As of 3 p.m. today, January 28, shares of GameStop (GME) were down 30.02% to $243.18. At the height of the Reddit-facilitated short-squeeze the stock traded at $357 just yesterday. The stock began 2021 at $17.25 on January 4.
So we’re talking about a big gain in shares of what is, at bottom, a fading brick and mortar software gaming mall-centric retail chain. Individual traders have successfully used the big short position in the stock to squeeze short-sellers into buying to cover the bets that the stock would crumble.
Today, though, some of the air has come out of the GameStop play–and out of other heavily shorted stocks that have staged their own rally in GameStock’s wake.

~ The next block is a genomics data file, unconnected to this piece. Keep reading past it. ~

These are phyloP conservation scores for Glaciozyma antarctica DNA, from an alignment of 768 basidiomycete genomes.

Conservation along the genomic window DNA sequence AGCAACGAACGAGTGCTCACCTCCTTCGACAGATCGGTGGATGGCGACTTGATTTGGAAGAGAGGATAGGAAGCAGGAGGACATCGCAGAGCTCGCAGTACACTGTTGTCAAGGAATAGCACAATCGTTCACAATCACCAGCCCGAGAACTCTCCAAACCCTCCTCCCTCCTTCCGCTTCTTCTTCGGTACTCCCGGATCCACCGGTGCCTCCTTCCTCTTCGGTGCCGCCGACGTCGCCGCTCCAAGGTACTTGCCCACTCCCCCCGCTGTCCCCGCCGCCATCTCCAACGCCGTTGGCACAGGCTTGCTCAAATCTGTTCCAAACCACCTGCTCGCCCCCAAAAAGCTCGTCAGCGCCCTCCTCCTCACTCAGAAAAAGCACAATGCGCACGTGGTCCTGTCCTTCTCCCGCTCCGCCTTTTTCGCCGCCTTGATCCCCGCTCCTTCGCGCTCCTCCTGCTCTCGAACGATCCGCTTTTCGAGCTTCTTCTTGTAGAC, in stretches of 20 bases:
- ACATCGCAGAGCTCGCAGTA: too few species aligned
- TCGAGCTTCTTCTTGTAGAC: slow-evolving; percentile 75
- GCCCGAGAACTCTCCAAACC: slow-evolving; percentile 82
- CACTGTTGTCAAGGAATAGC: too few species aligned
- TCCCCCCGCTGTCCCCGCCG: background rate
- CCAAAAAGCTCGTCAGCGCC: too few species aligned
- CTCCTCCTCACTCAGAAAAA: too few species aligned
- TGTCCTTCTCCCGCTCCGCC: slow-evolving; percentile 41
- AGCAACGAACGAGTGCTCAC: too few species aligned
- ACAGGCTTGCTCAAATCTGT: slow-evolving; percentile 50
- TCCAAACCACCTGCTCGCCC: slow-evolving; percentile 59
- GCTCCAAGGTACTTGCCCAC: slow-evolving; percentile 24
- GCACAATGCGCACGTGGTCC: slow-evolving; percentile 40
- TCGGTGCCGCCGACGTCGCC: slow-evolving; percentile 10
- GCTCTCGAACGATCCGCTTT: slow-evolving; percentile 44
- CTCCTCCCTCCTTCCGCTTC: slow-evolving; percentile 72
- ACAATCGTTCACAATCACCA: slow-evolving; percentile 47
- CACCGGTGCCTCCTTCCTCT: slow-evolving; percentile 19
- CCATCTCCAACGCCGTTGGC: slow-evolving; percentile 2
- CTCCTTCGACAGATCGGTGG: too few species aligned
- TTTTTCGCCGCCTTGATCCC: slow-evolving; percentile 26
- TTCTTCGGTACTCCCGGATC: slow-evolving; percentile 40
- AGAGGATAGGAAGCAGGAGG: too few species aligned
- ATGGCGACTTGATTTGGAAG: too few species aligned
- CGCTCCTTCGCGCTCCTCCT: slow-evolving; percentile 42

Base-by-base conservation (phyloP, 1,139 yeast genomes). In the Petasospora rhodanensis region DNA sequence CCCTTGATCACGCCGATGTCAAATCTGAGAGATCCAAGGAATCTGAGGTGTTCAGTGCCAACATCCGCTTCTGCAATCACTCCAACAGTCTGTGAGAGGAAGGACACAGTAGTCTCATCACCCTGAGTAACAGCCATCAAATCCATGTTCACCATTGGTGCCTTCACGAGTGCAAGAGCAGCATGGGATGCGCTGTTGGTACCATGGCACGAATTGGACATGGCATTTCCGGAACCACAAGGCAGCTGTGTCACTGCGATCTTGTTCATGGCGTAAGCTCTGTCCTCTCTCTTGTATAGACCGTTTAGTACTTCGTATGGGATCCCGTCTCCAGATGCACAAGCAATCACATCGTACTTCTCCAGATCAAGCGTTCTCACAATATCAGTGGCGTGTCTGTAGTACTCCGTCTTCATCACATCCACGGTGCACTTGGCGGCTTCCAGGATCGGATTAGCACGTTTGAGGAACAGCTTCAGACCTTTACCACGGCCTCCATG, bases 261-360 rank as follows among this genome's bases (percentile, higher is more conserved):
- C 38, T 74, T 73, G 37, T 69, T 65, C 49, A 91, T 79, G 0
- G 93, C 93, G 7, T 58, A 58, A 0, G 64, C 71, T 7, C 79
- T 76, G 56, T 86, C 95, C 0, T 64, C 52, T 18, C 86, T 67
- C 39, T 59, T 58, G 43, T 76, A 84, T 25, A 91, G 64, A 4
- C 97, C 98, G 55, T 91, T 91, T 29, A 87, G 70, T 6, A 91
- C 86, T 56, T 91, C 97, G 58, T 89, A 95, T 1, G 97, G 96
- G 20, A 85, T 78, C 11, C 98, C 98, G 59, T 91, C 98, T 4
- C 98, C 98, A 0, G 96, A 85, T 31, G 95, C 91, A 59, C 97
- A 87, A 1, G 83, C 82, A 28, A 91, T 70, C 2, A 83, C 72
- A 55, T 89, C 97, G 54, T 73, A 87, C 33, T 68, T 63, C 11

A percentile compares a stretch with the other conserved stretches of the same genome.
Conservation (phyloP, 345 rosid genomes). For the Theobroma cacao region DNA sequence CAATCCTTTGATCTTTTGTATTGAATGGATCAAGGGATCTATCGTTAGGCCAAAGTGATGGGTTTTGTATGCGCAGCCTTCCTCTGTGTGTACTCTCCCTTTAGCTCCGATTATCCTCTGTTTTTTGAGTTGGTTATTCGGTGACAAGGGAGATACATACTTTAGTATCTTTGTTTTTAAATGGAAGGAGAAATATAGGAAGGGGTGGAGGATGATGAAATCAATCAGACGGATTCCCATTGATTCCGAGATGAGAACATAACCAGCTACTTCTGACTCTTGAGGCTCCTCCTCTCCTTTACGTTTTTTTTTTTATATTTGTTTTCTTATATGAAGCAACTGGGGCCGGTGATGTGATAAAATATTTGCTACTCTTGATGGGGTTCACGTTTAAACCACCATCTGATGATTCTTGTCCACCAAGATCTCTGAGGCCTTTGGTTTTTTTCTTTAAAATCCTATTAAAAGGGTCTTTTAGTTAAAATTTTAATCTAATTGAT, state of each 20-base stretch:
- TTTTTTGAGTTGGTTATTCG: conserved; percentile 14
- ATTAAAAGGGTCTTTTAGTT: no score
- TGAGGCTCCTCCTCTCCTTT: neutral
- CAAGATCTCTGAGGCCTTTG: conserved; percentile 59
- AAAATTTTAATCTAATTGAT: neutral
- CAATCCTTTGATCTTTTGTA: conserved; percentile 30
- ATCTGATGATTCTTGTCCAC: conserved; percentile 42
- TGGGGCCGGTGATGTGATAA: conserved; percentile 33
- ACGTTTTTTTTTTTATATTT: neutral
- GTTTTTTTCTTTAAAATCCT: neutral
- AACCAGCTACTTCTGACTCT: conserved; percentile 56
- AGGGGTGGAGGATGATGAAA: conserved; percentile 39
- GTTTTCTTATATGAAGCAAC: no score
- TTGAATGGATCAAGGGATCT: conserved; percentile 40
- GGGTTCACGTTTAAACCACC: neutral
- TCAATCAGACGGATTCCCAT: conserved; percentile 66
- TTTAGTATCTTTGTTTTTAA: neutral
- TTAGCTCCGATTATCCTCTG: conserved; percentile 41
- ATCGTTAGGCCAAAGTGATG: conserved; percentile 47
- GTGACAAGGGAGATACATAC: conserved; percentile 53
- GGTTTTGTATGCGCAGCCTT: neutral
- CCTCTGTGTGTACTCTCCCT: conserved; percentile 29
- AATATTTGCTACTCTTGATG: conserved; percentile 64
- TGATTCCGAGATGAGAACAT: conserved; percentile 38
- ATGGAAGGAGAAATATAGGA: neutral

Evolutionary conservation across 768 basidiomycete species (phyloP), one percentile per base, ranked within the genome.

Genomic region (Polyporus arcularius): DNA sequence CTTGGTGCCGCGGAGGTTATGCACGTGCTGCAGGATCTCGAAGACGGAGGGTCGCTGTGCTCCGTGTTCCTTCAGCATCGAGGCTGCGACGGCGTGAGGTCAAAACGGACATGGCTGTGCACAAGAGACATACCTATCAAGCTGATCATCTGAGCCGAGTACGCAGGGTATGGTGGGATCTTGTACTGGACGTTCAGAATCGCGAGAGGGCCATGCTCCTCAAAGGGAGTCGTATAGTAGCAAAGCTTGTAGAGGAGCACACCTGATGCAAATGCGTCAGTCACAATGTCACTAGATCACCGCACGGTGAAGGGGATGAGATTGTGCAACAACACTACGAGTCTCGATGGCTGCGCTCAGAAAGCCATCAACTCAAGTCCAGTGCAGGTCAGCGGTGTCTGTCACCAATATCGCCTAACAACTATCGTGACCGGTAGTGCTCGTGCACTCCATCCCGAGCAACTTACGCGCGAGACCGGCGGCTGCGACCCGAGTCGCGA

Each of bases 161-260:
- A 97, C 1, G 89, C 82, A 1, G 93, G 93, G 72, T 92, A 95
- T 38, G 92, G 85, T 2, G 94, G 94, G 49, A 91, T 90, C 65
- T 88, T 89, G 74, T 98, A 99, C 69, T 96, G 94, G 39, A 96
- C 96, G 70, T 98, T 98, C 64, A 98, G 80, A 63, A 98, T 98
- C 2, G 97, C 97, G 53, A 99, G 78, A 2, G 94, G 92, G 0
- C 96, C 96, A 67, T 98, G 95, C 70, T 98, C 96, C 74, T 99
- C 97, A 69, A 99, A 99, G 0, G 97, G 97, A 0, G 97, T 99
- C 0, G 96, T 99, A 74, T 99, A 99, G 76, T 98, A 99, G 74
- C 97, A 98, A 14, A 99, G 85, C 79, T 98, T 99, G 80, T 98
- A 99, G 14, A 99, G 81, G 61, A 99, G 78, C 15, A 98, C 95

As of 3 p.m., Bed Bath and Beyond (BBBY), up 43.45% yesterday, was off 35.17% today. Movie-theatre chain AMC (AMC) up 301.21% yesterday, was down 50.39%.
The problem with a rally built on a short squeeze is that it’s very difficult to tell when the fuel–big short positions that need to be covered by traders buying shares of the stock–is exhausted.
I don’t think, necessarily, that the GameStock, etc. rally is over. It’s volatility, not direction that’s important for making money in a situation like this. And I’m sure some savvy (or lucky) traders got out ahead of today’s drop–maybe placing short bets of their own in order to profit from downside volatility as the early buyers turned sellers dumped their shares–and are now in a position to go long again.
A trade like this tends to end not in one big bust but in a series of oscillations with decreasing magnitude as traders go long, and then sell, and then rebuy in the hope that some of the gains will be repeated. The folks who get most badly burned are those who are late to buy–last in–and late to sell–last out.
The oscillation goes on until the volatility–in either direction–is exhausted.